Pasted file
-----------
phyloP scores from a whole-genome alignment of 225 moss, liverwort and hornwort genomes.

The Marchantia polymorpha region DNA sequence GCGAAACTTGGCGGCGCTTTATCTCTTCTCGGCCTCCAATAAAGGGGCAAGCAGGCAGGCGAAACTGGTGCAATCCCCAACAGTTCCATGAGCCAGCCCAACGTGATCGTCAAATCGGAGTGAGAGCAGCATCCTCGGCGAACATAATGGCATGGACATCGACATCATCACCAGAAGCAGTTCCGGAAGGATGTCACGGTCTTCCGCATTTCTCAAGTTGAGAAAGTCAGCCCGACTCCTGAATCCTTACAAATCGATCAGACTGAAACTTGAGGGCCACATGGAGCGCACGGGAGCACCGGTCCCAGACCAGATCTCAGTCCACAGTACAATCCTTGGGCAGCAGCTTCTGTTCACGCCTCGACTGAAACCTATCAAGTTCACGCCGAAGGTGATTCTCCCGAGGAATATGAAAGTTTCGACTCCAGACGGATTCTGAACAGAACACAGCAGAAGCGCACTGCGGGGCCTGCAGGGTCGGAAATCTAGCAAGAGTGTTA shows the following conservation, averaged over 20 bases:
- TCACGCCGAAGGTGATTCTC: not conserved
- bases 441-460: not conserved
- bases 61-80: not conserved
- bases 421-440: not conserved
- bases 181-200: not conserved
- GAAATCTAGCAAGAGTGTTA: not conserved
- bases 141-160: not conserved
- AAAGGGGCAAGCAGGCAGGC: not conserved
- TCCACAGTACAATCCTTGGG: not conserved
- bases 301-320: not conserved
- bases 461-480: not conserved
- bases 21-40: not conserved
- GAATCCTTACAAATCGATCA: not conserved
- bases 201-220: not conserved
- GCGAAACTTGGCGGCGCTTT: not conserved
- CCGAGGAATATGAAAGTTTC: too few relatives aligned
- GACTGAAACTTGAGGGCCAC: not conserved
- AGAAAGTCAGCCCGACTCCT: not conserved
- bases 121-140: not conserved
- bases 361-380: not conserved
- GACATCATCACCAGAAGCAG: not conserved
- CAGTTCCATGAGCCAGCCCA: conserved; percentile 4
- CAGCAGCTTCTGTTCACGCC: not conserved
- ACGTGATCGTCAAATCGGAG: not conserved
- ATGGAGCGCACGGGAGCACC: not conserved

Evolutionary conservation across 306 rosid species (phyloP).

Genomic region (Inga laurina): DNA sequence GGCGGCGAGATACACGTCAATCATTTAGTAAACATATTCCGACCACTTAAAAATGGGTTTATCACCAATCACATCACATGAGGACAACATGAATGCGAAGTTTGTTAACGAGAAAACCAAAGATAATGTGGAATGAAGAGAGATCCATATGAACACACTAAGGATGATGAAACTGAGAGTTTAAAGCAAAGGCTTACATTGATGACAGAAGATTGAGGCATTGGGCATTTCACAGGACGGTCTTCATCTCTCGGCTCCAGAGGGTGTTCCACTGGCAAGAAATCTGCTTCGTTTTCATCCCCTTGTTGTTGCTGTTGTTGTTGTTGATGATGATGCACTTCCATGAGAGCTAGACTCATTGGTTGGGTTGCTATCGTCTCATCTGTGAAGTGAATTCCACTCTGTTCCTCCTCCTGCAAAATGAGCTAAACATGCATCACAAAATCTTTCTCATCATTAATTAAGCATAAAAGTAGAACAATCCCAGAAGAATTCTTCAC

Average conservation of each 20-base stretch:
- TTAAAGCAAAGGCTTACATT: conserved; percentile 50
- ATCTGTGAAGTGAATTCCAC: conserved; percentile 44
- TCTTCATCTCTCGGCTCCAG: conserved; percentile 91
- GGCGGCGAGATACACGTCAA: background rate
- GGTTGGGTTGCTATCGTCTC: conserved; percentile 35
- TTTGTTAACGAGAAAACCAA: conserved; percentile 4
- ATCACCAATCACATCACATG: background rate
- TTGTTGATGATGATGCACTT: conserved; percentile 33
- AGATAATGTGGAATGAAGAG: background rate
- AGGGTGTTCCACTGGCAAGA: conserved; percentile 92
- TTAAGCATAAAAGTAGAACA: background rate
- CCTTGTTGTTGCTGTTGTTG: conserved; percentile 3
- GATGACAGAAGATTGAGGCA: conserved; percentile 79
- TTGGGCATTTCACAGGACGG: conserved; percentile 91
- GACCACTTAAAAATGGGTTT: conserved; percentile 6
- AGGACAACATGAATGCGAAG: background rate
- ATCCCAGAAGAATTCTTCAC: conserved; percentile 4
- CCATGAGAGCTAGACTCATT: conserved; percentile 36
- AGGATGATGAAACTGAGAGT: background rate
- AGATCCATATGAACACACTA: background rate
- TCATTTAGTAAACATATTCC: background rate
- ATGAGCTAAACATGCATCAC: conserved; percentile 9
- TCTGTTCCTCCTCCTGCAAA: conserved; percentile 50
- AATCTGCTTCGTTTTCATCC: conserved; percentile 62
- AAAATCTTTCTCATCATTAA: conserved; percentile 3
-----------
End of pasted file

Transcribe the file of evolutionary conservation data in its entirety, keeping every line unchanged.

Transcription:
phyloP scores from a whole-genome alignment of 225 moss, liverwort and hornwort genomes.

The Marchantia polymorpha region DNA sequence GCGAAACTTGGCGGCGCTTTATCTCTTCTCGGCCTCCAATAAAGGGGCAAGCAGGCAGGCGAAACTGGTGCAATCCCCAACAGTTCCATGAGCCAGCCCAACGTGATCGTCAAATCGGAGTGAGAGCAGCATCCTCGGCGAACATAATGGCATGGACATCGACATCATCACCAGAAGCAGTTCCGGAAGGATGTCACGGTCTTCCGCATTTCTCAAGTTGAGAAAGTCAGCCCGACTCCTGAATCCTTACAAATCGATCAGACTGAAACTTGAGGGCCACATGGAGCGCACGGGAGCACCGGTCCCAGACCAGATCTCAGTCCACAGTACAATCCTTGGGCAGCAGCTTCTGTTCACGCCTCGACTGAAACCTATCAAGTTCACGCCGAAGGTGATTCTCCCGAGGAATATGAAAGTTTCGACTCCAGACGGATTCTGAACAGAACACAGCAGAAGCGCACTGCGGGGCCTGCAGGGTCGGAAATCTAGCAAGAGTGTTA shows the following conservation, averaged over 20 bases:
- TCACGCCGAAGGTGATTCTC: not conserved
- bases 441-460: not conserved
- bases 61-80: not conserved
- bases 421-440: not conserved
- bases 181-200: not conserved
- GAAATCTAGCAAGAGTGTTA: not conserved
- bases 141-160: not conserved
- AAAGGGGCAAGCAGGCAGGC: not conserved
- TCCACAGTACAATCCTTGGG: not conserved
- bases 301-320: not conserved
- bases 461-480: not conserved
- bases 21-40: not conserved
- GAATCCTTACAAATCGATCA: not conserved
- bases 201-220: not conserved
- GCGAAACTTGGCGGCGCTTT: not conserved
- CCGAGGAATATGAAAGTTTC: too few relatives aligned
- GACTGAAACTTGAGGGCCAC: not conserved
- AGAAAGTCAGCCCGACTCCT: not conserved
- bases 121-140: not conserved
- bases 361-380: not conserved
- GACATCATCACCAGAAGCAG: not conserved
- CAGTTCCATGAGCCAGCCCA: conserved; percentile 4
- CAGCAGCTTCTGTTCACGCC: not conserved
- ACGTGATCGTCAAATCGGAG: not conserved
- ATGGAGCGCACGGGAGCACC: not conserved

Evolutionary conservation across 306 rosid species (phyloP).

Genomic region (Inga laurina): DNA sequence GGCGGCGAGATACACGTCAATCATTTAGTAAACATATTCCGACCACTTAAAAATGGGTTTATCACCAATCACATCACATGAGGACAACATGAATGCGAAGTTTGTTAACGAGAAAACCAAAGATAATGTGGAATGAAGAGAGATCCATATGAACACACTAAGGATGATGAAACTGAGAGTTTAAAGCAAAGGCTTACATTGATGACAGAAGATTGAGGCATTGGGCATTTCACAGGACGGTCTTCATCTCTCGGCTCCAGAGGGTGTTCCACTGGCAAGAAATCTGCTTCGTTTTCATCCCCTTGTTGTTGCTGTTGTTGTTGTTGATGATGATGCACTTCCATGAGAGCTAGACTCATTGGTTGGGTTGCTATCGTCTCATCTGTGAAGTGAATTCCACTCTGTTCCTCCTCCTGCAAAATGAGCTAAACATGCATCACAAAATCTTTCTCATCATTAATTAAGCATAAAAGTAGAACAATCCCAGAAGAATTCTTCAC

Average conservation of each 20-base stretch:
- TTAAAGCAAAGGCTTACATT: conserved; percentile 50
- ATCTGTGAAGTGAATTCCAC: conserved; percentile 44
- TCTTCATCTCTCGGCTCCAG: conserved; percentile 91
- GGCGGCGAGATACACGTCAA: background rate
- GGTTGGGTTGCTATCGTCTC: conserved; percentile 35
- TTTGTTAACGAGAAAACCAA: conserved; percentile 4
- ATCACCAATCACATCACATG: background rate
- TTGTTGATGATGATGCACTT: conserved; percentile 33
- AGATAATGTGGAATGAAGAG: background rate
- AGGGTGTTCCACTGGCAAGA: conserved; percentile 92
- TTAAGCATAAAAGTAGAACA: background rate
- CCTTGTTGTTGCTGTTGTTG: conserved; percentile 3
- GATGACAGAAGATTGAGGCA: conserved; percentile 79
- TTGGGCATTTCACAGGACGG: conserved; percentile 91
- GACCACTTAAAAATGGGTTT: conserved; percentile 6
- AGGACAACATGAATGCGAAG: background rate
- ATCCCAGAAGAATTCTTCAC: conserved; percentile 4
- CCATGAGAGCTAGACTCATT: conserved; percentile 36
- AGGATGATGAAACTGAGAGT: background rate
- AGATCCATATGAACACACTA: background rate
- TCATTTAGTAAACATATTCC: background rate
- ATGAGCTAAACATGCATCAC: conserved; percentile 9
- TCTGTTCCTCCTCCTGCAAA: conserved; percentile 50
- AATCTGCTTCGTTTTCATCC: conserved; percentile 62
- AAAATCTTTCTCATCATTAA: conserved; percentile 3